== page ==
<attribute>
         <name>format</name>
         <required>yes</required>
         <rtexprvalue>true</rtexprvalue>
      </attribute>
   </tag>
</taglib>

The model for this tag could be just about anything, but, for this example, you'll create a static JavaBean containing two string objects to hold a date value and a currency value. You'll set these from your JSP page using the standard JSP setProperty tag. To accomplish this, of course, your JavaBean needs to define accessor methods for both string values. Listing 3 shows the code used to create this JavaBean.

Listing 3. FormattingModel.java

 package jspbook.ch08.beans;
import java.io.Serializable;
public class FormattingModel implements Serializable {
   private String dateValue;
   private String currencyValue;
   public FormattingModel () {}
   /* Accessor Methods */
   public void setDateValue (String _date)
   {
      this.dateValue = _date;
   }
   public String getDateValue ()
   {
      return this.dateValue;
   }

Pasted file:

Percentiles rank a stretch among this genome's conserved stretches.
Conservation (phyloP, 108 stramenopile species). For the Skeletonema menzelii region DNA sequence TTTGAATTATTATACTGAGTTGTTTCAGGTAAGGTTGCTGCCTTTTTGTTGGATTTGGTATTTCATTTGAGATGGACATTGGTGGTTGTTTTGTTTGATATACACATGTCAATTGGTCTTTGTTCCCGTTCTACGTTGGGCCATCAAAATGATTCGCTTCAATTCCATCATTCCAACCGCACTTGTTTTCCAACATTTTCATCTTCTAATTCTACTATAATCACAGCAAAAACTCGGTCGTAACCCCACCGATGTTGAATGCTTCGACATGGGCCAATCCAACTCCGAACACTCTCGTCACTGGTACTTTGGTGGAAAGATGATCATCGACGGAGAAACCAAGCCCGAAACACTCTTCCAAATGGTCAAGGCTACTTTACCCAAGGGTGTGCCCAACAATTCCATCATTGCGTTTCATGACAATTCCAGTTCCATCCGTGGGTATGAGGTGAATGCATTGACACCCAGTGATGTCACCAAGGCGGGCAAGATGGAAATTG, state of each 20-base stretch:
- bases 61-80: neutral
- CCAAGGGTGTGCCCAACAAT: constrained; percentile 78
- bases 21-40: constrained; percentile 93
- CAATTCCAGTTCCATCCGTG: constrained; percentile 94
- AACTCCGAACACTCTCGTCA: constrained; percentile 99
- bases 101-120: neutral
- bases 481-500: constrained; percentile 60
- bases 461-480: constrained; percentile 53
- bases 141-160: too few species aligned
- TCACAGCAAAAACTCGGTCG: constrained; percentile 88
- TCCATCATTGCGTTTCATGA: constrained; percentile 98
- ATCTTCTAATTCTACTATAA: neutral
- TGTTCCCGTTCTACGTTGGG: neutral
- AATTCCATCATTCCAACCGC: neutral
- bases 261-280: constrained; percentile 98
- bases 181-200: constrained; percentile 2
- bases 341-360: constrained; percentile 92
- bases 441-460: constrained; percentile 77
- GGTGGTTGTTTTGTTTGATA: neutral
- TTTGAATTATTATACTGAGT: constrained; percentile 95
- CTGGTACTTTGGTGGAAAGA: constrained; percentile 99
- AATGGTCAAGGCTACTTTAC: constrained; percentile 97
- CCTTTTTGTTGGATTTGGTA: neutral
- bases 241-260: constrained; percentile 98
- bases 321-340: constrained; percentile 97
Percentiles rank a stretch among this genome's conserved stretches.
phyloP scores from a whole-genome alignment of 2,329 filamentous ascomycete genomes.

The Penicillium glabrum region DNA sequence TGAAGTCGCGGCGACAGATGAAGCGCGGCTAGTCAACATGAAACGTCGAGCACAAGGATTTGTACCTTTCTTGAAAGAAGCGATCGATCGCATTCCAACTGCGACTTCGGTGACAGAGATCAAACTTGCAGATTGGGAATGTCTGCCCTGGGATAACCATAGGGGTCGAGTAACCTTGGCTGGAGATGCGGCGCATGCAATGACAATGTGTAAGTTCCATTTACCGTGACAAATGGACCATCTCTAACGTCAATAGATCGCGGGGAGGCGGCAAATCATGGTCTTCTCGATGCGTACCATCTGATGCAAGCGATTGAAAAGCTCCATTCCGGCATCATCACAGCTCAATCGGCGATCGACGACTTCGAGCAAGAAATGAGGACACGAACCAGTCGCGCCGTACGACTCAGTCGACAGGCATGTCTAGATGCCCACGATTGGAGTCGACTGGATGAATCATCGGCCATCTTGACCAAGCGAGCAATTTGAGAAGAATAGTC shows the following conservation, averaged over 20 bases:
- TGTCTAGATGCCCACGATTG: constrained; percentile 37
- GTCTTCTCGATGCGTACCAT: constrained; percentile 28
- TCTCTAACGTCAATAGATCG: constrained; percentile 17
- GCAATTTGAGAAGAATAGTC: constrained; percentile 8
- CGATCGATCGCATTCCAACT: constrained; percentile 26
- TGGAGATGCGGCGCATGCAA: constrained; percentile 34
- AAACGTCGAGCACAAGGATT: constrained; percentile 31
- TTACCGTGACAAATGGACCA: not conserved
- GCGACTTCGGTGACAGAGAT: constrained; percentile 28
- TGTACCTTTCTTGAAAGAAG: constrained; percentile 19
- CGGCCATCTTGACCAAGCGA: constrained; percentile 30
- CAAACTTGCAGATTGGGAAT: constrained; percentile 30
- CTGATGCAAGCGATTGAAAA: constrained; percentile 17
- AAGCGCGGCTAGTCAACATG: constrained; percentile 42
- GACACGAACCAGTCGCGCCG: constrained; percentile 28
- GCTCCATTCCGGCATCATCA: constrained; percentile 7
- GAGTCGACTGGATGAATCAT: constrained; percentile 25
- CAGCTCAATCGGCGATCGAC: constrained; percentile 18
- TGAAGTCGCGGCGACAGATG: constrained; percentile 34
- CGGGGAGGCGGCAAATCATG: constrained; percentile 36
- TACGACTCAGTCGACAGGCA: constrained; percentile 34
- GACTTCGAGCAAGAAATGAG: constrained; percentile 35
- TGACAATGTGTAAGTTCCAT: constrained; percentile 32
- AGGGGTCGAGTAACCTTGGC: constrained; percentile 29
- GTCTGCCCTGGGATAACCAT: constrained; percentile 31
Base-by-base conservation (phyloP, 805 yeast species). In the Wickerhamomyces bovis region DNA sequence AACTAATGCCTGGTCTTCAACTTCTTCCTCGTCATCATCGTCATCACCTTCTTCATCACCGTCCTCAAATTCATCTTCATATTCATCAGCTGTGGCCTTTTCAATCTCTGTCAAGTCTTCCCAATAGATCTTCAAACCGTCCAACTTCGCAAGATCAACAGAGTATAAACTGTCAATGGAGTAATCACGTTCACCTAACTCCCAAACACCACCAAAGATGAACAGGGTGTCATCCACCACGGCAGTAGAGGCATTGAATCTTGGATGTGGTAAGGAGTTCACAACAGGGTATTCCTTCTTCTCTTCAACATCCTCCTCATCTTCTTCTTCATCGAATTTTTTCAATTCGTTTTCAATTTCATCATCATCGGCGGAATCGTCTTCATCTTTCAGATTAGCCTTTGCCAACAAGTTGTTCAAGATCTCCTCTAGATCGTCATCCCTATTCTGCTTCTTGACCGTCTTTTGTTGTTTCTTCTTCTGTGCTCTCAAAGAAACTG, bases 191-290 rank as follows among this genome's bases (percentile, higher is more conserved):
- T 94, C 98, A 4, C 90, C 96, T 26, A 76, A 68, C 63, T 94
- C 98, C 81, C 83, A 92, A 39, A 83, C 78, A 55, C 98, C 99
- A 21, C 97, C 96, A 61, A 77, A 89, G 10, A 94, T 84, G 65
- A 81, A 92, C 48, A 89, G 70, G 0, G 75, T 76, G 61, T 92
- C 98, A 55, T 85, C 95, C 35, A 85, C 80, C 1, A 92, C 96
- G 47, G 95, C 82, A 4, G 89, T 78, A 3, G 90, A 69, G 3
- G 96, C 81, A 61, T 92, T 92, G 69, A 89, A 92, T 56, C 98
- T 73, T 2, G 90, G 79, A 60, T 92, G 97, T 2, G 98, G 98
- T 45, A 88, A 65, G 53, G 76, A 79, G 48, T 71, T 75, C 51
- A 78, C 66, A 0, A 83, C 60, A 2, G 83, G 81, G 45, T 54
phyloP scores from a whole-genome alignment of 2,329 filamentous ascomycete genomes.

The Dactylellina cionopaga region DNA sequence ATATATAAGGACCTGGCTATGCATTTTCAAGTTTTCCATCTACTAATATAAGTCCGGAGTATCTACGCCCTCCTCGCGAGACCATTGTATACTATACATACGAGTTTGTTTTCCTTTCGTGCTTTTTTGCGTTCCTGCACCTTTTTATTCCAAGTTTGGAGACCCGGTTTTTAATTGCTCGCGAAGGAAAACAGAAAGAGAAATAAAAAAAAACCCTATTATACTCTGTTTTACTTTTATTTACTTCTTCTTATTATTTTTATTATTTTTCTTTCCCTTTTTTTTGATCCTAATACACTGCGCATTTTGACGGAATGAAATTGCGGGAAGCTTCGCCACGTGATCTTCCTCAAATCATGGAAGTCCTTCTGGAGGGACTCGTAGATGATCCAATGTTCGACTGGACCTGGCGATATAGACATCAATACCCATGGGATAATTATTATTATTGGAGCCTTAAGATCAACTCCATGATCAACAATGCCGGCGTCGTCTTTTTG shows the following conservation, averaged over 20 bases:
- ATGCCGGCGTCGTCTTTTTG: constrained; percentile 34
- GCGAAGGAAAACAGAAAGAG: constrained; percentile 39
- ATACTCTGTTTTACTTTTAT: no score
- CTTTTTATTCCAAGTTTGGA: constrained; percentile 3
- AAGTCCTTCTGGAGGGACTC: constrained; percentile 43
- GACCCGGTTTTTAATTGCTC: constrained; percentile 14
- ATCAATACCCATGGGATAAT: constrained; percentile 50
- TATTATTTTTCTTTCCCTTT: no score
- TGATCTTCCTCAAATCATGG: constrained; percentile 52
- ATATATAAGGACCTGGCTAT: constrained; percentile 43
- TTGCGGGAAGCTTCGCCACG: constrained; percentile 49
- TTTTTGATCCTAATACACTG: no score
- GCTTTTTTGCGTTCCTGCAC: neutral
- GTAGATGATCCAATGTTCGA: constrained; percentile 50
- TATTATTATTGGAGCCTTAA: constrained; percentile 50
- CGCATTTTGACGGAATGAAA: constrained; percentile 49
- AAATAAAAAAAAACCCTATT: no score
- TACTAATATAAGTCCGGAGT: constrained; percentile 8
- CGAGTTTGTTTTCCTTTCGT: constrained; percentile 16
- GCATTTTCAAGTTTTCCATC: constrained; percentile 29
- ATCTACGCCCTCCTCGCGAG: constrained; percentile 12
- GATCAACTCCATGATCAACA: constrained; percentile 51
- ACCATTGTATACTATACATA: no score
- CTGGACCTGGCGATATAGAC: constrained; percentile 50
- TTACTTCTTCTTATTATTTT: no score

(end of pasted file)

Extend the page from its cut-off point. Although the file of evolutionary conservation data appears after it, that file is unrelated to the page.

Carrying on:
public void setCurrencyValue (String _currency)
   {
   this.currencyValue = _currency;
   }
   
   public String getCurrencyValue ()
   {
      return this.currencyValue;
   }
}

The tag itself is a simple body tag extending the BodyTagSupport class. All the actual formatting code is inside the formatValue() method. This method is called from within the doAfterBody() method once the value has been retrieved. The result of the formatValue() method is written back to the page in place of the tag. You can format dates and currencies using classes found in the java.text package. Specifically, you can use the SimpleDateFormat and DecimalFormat classes.

The tag handler also provides a Locale object, along with an appropriate set method, to accommodate specific localization of the content. Because this tag is responsible for formatting date and currency values, it may be necessary to pass different locales to the formatting operations. Take a look at the code in Listing 4, paying special attention to the formatValue() method.

Listing 4. FormatTag.java

1 2 3 Page
Join the discussion
Be the first to comment on this article. Our Commenting Policies
See more